SINGAPORE – Neighbours warring over noise issues will have to try to talk things out in future or get hit with penalties, with plans to make mediation mandatory for three categories of cases.
The other two categories of cases are disputes that have resurfaced after mediation at the Community Mediation Centre (CMC), and disputes in which parties want to file a claim with the Community Dispute Resolution Tribunal (CDRT).
Amid an increase in quarrels between neighbours in recent years, the move is among several planned to enhance the community dispute management framework to encourage amicable and early resolution of such disputes.
Second Minister for Law Edwin Tong, speaking at the debate on the Law Ministry’s budget, noted: “Mediation can preserve and often even strengthen the relationship between neighbours, by providing them with a platform in the hands of a very good trained mediator to resolve the disputes amicably in very much a win-win fashion.”
MPs had spoken during the debate of the difficulties they faced in getting warring residents to go for mediation, lamenting that many have flatly refused to go through the process.
Some like Mr Patrick Tay (Pioneer) called for mediation to be made compulsory. Even when cases have been mediated or adjudicated by the CDRT, some residents have ignored the settlements or orders, MPs also said.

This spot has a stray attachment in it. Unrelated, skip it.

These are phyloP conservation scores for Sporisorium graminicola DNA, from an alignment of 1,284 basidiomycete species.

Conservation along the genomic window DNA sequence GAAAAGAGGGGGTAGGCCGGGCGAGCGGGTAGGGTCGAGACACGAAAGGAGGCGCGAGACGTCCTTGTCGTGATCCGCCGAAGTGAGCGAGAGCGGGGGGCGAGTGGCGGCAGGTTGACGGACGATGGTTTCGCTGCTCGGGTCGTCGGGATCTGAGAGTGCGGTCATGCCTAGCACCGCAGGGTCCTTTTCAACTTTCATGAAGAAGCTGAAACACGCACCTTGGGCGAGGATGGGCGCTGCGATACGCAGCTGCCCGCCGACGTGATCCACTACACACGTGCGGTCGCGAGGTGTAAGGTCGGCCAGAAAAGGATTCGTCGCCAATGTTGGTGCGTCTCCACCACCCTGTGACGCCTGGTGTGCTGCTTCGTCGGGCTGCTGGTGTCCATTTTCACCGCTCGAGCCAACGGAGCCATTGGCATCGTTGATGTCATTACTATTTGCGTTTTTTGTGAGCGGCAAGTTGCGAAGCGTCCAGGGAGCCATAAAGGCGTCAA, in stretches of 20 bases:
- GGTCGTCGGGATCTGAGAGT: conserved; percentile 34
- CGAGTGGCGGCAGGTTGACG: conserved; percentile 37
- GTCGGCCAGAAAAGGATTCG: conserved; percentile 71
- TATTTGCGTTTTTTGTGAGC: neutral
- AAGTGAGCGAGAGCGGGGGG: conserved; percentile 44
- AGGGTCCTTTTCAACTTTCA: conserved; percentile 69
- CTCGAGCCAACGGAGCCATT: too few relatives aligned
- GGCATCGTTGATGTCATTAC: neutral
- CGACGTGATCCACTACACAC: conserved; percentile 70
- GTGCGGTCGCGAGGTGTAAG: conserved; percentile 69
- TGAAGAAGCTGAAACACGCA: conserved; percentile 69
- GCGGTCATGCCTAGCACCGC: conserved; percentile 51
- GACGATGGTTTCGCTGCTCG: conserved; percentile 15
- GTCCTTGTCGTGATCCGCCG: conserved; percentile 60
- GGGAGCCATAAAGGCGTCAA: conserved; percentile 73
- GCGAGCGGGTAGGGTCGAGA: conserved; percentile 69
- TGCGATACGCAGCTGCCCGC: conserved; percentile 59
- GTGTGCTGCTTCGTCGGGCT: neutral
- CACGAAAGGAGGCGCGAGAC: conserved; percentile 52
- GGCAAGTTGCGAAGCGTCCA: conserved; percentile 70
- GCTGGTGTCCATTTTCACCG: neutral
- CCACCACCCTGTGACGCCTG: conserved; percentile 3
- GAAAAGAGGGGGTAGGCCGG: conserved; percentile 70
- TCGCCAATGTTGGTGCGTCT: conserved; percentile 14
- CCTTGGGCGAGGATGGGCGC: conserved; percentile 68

Mr Tong said statistics collected so far show that mediation is highly effective in helping neighbours work things out, and of disputes that end up at the CMC, 80 per cent are successfully resolved.
But in the first place, those who agree to mediation voluntarily are in the minority, with only 30 per cent of neighbour disputes handled at the CMC, he added.
The aim of making mediation mandatory is to encourage take-up at an early stage to increase the chances of such disputes being resolved amicably, he said.
Elaborating on the plan, Mr Tong said those involved in noise-related disputes could face penalties if they do not attend the mandatory mediation sessions. If parties do not go through the process, they will not be able to file a claim at the CDRT, he added.
For cases handled by the CMC in which issues have resurfaced, the centre will be able to mandate remediation, he said.
And in all community disputes, parties who want to file a claim to the CDRT will first have to go for mediation, to prevent disputes from escalating to court unnecessarily, he added
Mr Tong told MPs their encouragement will help, and urged them to advise their residents to consider mediation. He also said it can be highly effective in the hands of a good mediator, even among parties who are unwilling.
Mr Derrick Goh (Nee Soon GRC) asked if more could be done to make mediation settlements and orders more effective, noting that his residents have given feedback that they are often ignored.
Mr Tong said to give mediation more standing and teeth, a mechanism will also be created for settlement agreements by the CMC to be registered and enforced as a CDRT order, provided certain conditions are met.